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Life In Legacy - Week ending Saturday, October 15, 2011

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Ray Aghayan, Emmy-winning costume designerRobert Boochever, judge of US 9th Circuit CourtPatricia Breslin, actress wife of NFL team owner Art ModellDr. Morris Chafetz, expert on alcoholismRhoda-May Adamson Dallas, Pepperdine U benefactorJoel (‘Taz’) DiGregorio, Charlie Daniels’ keyboardistRobert Galvin, former Motorola CEOBeatrice Gersh, LA art collector and patronFreddie Gruber, jazz drummerMarty Harris, jazz pianistHoward H (‘Tim’) Hays, newspaper executiveFrank Kameny, gay rights leaderBarbara Kent, silent-film starAron Kupperman, CalTech chemistry professorPaul Leka, songwriter and record producerHarold Leppo, headed Lord & TaylorMatthew (‘Marty’) Martinez, former US congressmanSue Mengers, Hollywood superagentVic Miles, NYC TV anchormanPeter Mullen, headed prominent law firmEd Pauls, developed NordicTrackLaura Pollán, wife of Cuban political prisonerDennis Ritchie, computer programming pioneerAlbert Rosellini, former Washington governorJagjit Singh, South Asian singerJames van Doren, made Vans deck shoesLarry Zarian, former mayor of Glendale, Calif.

Art and Literature

Beatrice Gersh (87) art collector and patron of the arts in Los Angeles for more than 50 years who, with her late husband, Hollywood talent agent Phil Gersh (d. 2004), played a significant role in the founding of the Museum of Contemporary Art. Beatrice Gersh died in Los Angeles, California on October 9, 2011.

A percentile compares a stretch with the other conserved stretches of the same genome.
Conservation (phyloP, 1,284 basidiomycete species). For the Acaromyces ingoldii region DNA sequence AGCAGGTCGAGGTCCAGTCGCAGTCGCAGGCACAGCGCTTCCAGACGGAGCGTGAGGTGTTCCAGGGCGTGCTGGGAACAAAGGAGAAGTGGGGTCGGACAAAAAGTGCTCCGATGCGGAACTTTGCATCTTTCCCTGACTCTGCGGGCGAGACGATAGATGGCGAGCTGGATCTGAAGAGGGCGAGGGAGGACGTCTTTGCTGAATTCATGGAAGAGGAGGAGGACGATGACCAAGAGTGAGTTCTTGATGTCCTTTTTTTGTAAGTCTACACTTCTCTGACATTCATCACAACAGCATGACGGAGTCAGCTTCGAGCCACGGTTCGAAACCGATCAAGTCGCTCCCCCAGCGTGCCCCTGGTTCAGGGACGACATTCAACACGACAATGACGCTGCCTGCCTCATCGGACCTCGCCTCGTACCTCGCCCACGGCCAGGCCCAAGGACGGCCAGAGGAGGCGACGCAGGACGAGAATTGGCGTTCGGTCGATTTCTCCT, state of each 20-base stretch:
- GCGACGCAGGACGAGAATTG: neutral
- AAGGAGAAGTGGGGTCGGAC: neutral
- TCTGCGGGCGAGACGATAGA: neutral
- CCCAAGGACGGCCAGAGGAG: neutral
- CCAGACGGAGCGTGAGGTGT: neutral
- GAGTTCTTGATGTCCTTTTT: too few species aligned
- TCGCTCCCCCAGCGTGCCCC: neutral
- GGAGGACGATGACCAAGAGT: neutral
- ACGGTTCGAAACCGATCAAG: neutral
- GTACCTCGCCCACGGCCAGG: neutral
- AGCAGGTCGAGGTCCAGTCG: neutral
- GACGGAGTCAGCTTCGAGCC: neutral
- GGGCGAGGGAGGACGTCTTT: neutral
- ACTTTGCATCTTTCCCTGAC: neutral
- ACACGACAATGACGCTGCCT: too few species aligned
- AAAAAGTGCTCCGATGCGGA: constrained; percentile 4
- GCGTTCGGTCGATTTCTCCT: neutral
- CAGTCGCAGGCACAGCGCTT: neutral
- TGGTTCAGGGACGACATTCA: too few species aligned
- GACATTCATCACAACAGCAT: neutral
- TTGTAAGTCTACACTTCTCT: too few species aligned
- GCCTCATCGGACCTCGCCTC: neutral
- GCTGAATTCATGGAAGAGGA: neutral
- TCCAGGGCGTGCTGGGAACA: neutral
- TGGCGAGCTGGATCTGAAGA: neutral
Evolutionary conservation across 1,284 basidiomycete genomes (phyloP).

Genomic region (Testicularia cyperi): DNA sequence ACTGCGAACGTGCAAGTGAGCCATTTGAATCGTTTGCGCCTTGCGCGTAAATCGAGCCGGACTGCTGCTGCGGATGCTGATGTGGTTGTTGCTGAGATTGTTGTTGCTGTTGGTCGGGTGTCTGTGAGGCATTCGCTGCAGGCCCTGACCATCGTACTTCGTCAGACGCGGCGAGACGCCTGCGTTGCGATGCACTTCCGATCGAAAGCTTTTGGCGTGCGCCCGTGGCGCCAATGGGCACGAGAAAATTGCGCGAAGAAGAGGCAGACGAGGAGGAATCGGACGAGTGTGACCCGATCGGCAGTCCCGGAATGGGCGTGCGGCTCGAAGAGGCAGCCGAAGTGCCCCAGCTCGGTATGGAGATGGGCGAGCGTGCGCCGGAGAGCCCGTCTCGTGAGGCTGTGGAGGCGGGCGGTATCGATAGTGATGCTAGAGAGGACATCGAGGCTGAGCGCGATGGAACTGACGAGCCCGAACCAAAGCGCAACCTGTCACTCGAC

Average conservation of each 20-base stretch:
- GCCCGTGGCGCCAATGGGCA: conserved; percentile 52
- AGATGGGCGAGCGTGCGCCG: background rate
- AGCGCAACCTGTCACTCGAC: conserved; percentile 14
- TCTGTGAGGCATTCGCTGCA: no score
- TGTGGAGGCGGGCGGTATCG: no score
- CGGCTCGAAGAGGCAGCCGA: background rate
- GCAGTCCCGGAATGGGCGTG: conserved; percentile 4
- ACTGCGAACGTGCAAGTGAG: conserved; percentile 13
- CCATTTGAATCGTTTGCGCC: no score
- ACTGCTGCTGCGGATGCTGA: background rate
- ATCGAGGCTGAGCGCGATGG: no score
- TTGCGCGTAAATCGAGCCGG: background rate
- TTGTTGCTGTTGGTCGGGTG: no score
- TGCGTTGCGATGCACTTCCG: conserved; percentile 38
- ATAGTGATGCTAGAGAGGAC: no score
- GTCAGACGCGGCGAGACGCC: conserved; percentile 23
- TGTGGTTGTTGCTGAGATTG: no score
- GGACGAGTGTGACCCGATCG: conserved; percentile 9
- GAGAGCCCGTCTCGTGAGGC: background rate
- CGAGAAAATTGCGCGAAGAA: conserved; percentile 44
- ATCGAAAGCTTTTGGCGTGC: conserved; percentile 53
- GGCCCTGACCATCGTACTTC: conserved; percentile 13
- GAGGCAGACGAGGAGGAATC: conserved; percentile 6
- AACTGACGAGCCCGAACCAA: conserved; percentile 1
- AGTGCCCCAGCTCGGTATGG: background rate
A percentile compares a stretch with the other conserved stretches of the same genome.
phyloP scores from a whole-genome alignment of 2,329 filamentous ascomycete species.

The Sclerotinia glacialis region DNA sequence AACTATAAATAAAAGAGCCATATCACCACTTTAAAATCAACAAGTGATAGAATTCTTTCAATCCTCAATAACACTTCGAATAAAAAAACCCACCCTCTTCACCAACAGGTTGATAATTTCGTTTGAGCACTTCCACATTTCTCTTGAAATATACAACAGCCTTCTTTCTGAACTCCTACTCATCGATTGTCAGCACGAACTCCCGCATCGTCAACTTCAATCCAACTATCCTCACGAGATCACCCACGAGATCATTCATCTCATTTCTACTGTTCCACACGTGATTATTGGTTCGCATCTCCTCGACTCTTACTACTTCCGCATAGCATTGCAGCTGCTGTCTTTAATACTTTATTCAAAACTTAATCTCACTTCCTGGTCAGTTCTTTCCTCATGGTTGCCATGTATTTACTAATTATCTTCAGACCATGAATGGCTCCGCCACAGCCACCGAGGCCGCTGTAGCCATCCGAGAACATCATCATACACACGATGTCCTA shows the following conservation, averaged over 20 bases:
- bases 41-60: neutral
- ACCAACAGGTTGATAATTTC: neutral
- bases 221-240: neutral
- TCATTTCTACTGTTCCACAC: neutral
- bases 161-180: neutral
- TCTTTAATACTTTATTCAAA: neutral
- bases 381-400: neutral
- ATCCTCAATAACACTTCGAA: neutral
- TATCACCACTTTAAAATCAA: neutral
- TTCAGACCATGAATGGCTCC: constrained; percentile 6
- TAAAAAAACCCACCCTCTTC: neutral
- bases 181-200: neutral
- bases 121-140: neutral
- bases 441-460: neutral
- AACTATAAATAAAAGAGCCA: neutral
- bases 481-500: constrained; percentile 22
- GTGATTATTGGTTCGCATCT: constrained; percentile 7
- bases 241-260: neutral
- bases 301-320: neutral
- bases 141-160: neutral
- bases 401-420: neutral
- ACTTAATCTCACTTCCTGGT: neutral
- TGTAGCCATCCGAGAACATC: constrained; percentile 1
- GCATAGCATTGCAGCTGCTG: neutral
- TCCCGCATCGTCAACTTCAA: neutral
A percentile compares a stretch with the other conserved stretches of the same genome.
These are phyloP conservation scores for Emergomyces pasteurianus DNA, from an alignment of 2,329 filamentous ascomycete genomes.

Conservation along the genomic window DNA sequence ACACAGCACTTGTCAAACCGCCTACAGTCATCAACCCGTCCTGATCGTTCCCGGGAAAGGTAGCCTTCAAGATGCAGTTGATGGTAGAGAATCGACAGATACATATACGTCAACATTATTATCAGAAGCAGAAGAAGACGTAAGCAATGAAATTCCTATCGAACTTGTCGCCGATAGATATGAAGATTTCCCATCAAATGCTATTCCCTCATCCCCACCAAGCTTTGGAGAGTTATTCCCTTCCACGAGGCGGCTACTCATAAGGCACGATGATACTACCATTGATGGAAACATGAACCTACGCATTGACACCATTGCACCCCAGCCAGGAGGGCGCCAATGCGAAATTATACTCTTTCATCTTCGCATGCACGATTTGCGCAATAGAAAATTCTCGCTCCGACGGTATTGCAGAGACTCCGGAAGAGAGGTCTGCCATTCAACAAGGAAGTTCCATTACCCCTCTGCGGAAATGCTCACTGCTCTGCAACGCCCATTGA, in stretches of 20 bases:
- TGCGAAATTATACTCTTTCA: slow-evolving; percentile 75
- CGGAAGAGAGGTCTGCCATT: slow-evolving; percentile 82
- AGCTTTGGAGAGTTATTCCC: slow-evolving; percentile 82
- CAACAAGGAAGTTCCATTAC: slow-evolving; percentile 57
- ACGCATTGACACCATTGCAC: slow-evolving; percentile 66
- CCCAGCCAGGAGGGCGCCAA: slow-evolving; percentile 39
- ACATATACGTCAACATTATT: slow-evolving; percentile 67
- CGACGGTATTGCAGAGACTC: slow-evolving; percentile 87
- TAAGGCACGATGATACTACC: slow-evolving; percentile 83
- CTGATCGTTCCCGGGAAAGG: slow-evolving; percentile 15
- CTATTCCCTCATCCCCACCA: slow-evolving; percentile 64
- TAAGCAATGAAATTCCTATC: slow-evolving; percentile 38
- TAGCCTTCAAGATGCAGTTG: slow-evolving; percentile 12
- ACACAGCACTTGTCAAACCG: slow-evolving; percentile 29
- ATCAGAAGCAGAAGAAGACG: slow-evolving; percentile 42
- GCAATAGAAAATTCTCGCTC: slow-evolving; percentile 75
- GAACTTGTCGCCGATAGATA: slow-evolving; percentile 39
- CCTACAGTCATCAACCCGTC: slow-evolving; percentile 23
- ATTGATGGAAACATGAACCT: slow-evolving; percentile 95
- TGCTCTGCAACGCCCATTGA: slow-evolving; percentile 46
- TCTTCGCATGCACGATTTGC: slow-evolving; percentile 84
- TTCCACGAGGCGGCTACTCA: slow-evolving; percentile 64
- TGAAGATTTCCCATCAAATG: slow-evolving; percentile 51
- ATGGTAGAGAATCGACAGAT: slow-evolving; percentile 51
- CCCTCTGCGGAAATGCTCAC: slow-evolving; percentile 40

Business and Science

Dr. Morris Chafetz (87) US physician who played an important role in changing the public perception of alcoholism from social crime or personal failing to a disease requiring treatment. As first director (1970-75) of the National Institute on Alcohol Abuse & Alcoholism, Chafetz became a leading spokesman for the problems of alcoholism and its treatment. He committed suicide the day after the death of his wife, in Washington, DC on October 14, 2011.

Robert Galvin (89) former Motorola chief executive who over nearly 30 years (1959-86) transformed the maker of police radios and TVs into one of the world’s leading electronics companies. Galvin died in Chicago, Illinois on October 11, 2011.